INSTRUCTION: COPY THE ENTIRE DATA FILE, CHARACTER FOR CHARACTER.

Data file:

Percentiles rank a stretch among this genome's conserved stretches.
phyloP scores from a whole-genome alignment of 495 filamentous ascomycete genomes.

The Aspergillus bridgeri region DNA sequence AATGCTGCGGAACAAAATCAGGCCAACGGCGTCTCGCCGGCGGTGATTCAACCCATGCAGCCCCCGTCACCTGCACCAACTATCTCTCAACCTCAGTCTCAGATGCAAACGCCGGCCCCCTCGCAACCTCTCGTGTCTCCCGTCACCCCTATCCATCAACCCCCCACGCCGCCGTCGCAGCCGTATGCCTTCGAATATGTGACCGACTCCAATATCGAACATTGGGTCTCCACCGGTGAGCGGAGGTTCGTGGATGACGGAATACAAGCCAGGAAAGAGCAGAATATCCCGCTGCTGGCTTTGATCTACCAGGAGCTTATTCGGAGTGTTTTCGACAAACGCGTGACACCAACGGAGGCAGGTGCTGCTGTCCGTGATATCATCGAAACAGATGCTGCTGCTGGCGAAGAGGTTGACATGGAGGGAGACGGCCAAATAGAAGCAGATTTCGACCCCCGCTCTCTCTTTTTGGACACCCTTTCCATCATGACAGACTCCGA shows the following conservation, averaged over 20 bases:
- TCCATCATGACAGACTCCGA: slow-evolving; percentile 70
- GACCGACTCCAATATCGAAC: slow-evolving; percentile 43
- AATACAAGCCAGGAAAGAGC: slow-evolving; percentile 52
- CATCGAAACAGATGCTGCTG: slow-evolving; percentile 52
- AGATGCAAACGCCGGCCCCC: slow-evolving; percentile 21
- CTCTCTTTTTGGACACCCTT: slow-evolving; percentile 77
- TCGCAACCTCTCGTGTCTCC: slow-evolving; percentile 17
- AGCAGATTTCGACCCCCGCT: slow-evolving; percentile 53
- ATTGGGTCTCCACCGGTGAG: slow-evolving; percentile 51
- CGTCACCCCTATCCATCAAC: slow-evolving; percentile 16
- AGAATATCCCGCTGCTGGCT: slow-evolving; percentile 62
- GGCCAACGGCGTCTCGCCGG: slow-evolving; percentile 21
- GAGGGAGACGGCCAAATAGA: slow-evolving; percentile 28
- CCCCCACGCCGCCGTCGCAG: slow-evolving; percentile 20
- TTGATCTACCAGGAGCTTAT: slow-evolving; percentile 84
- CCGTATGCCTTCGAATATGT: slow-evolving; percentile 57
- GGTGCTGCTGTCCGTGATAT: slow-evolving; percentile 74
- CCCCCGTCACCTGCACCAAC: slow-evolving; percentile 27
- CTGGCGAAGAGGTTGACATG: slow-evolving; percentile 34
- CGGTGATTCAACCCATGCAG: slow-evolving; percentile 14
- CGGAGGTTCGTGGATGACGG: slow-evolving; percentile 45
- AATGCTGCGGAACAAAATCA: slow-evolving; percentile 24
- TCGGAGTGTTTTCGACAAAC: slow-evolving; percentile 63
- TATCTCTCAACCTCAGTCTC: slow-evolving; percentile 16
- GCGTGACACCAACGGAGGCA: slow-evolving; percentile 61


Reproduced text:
Percentiles rank a stretch among this genome's conserved stretches.
phyloP scores from a whole-genome alignment of 495 filamentous ascomycete genomes.

The Aspergillus bridgeri region DNA sequence AATGCTGCGGAACAAAATCAGGCCAACGGCGTCTCGCCGGCGGTGATTCAACCCATGCAGCCCCCGTCACCTGCACCAACTATCTCTCAACCTCAGTCTCAGATGCAAACGCCGGCCCCCTCGCAACCTCTCGTGTCTCCCGTCACCCCTATCCATCAACCCCCCACGCCGCCGTCGCAGCCGTATGCCTTCGAATATGTGACCGACTCCAATATCGAACATTGGGTCTCCACCGGTGAGCGGAGGTTCGTGGATGACGGAATACAAGCCAGGAAAGAGCAGAATATCCCGCTGCTGGCTTTGATCTACCAGGAGCTTATTCGGAGTGTTTTCGACAAACGCGTGACACCAACGGAGGCAGGTGCTGCTGTCCGTGATATCATCGAAACAGATGCTGCTGCTGGCGAAGAGGTTGACATGGAGGGAGACGGCCAAATAGAAGCAGATTTCGACCCCCGCTCTCTCTTTTTGGACACCCTTTCCATCATGACAGACTCCGA shows the following conservation, averaged over 20 bases:
- TCCATCATGACAGACTCCGA: slow-evolving; percentile 70
- GACCGACTCCAATATCGAAC: slow-evolving; percentile 43
- AATACAAGCCAGGAAAGAGC: slow-evolving; percentile 52
- CATCGAAACAGATGCTGCTG: slow-evolving; percentile 52
- AGATGCAAACGCCGGCCCCC: slow-evolving; percentile 21
- CTCTCTTTTTGGACACCCTT: slow-evolving; percentile 77
- TCGCAACCTCTCGTGTCTCC: slow-evolving; percentile 17
- AGCAGATTTCGACCCCCGCT: slow-evolving; percentile 53
- ATTGGGTCTCCACCGGTGAG: slow-evolving; percentile 51
- CGTCACCCCTATCCATCAAC: slow-evolving; percentile 16
- AGAATATCCCGCTGCTGGCT: slow-evolving; percentile 62
- GGCCAACGGCGTCTCGCCGG: slow-evolving; percentile 21
- GAGGGAGACGGCCAAATAGA: slow-evolving; percentile 28
- CCCCCACGCCGCCGTCGCAG: slow-evolving; percentile 20
- TTGATCTACCAGGAGCTTAT: slow-evolving; percentile 84
- CCGTATGCCTTCGAATATGT: slow-evolving; percentile 57
- GGTGCTGCTGTCCGTGATAT: slow-evolving; percentile 74
- CCCCCGTCACCTGCACCAAC: slow-evolving; percentile 27
- CTGGCGAAGAGGTTGACATG: slow-evolving; percentile 34
- CGGTGATTCAACCCATGCAG: slow-evolving; percentile 14
- CGGAGGTTCGTGGATGACGG: slow-evolving; percentile 45
- AATGCTGCGGAACAAAATCA: slow-evolving; percentile 24
- TCGGAGTGTTTTCGACAAAC: slow-evolving; percentile 63
- TATCTCTCAACCTCAGTCTC: slow-evolving; percentile 16
- GCGTGACACCAACGGAGGCA: slow-evolving; percentile 61